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|by Ananya S Guha|
To me, my home town Shillong will always remain a picture post card viewed through my cinematic lenses. It is picturesque, lovely and supinely beautiful. It lies on and with crescent of hills. That is why the British called it a hill station.
About twelve years back I wrote a collection of poems: 'A Hill Station And Other Poems', my tribute to the place where I was born and reared up in. Traces of colonialism notwithstanding I still like this epithet of a Hill Station. These hills have infused my life with a poetics, which I can only understand, they gyrate in my body and soul, their sights, smells and sounds, reverberate in consciousness.
The hills are my very being. Shillong has taught me what Nature can do to a person. The hills surrounding this town are alive every moment. In rain washed monsoons their heads droop- an anthropomorphic twist. To me they are as human as I am. Then, those trees which add coloration to these luminous hills.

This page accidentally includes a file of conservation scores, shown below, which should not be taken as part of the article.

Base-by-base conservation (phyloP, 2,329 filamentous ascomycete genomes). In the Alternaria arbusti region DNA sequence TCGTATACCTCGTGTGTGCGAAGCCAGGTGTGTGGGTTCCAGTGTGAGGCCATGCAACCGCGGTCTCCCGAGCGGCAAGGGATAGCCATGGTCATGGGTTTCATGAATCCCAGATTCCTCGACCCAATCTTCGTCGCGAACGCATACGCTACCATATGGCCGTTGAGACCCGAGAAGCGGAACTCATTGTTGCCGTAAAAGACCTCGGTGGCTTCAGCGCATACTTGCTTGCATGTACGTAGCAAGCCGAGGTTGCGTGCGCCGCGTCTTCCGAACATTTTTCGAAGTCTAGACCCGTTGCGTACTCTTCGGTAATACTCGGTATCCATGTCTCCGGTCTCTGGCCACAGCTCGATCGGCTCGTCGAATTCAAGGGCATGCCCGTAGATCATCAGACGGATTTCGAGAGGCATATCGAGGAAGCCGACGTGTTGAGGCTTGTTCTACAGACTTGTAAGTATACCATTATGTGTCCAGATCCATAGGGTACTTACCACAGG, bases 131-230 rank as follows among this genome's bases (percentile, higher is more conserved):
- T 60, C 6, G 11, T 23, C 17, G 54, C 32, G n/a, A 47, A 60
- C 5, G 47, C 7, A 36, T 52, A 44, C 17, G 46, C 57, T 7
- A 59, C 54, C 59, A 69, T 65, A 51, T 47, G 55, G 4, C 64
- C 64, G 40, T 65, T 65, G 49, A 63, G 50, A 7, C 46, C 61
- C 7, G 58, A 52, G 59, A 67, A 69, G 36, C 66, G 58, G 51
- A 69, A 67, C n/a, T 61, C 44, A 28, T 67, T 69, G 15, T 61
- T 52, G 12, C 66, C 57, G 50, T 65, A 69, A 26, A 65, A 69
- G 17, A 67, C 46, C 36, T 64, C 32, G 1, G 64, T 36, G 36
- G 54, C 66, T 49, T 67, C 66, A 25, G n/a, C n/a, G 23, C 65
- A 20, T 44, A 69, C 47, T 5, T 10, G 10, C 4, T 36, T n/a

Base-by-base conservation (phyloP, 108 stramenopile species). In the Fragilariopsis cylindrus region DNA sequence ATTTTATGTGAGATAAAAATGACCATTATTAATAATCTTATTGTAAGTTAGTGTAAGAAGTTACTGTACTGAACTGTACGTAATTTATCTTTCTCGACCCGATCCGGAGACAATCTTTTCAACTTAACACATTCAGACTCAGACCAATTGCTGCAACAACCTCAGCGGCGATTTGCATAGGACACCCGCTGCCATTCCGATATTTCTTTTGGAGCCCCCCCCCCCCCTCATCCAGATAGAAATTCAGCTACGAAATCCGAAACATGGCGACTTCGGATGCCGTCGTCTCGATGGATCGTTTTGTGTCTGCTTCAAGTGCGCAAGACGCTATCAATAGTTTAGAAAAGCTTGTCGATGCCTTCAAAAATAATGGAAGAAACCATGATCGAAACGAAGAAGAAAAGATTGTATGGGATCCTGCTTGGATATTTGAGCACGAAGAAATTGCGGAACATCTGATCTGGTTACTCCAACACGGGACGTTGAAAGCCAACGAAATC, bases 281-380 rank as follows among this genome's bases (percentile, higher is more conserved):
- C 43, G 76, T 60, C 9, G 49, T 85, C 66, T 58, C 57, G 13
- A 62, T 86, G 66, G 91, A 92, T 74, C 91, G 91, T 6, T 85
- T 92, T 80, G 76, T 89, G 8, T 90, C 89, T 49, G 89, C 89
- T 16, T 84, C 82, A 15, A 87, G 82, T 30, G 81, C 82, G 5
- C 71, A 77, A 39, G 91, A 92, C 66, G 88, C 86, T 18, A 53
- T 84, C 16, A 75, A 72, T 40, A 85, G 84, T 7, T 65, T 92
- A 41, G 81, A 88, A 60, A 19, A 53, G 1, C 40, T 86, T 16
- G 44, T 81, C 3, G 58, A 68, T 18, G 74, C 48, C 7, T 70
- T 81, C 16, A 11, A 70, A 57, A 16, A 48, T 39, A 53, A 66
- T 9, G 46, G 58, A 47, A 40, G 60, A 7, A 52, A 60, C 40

When I saw the movie: 'The Sound Of Music' as a child the song "The Hills Are Alive' resonated with a force, in my infantile mind.This resonance, an almost quiver of truth still stays with me - part memory, part consciousness, part melody, part nostalgia.
My first memories of Shillong are the winter season, getting up bleary eyed, rather late and then wallow in sunshine, with golden oranges to give company, playing cricket, my father's patients in his pharmacy, and then suddenly the glowing sun would vanish ether like. Everything seemed so moribund and dead then. The pangs of the cold we dreaded. Mufflers, jackets and gloves were our protection to combat this searing cold, and then of course the fire place in the evenings.
Shillong went through a crisis in the eighties and nineties due to ethnic strife. The Shillong that I knew received a blow to its quiescent non interfering ways. It has come out of such crises, its rapid urbanization has pained us to see its pristine beauty tarnished, with the emergence of 'concrete jungles'. But that does not deter my love for it, its opiate effect, its somnolence, much of it is now memory, but memory lives, breathes and never dies. I am a diehard "Shillong-ite'.
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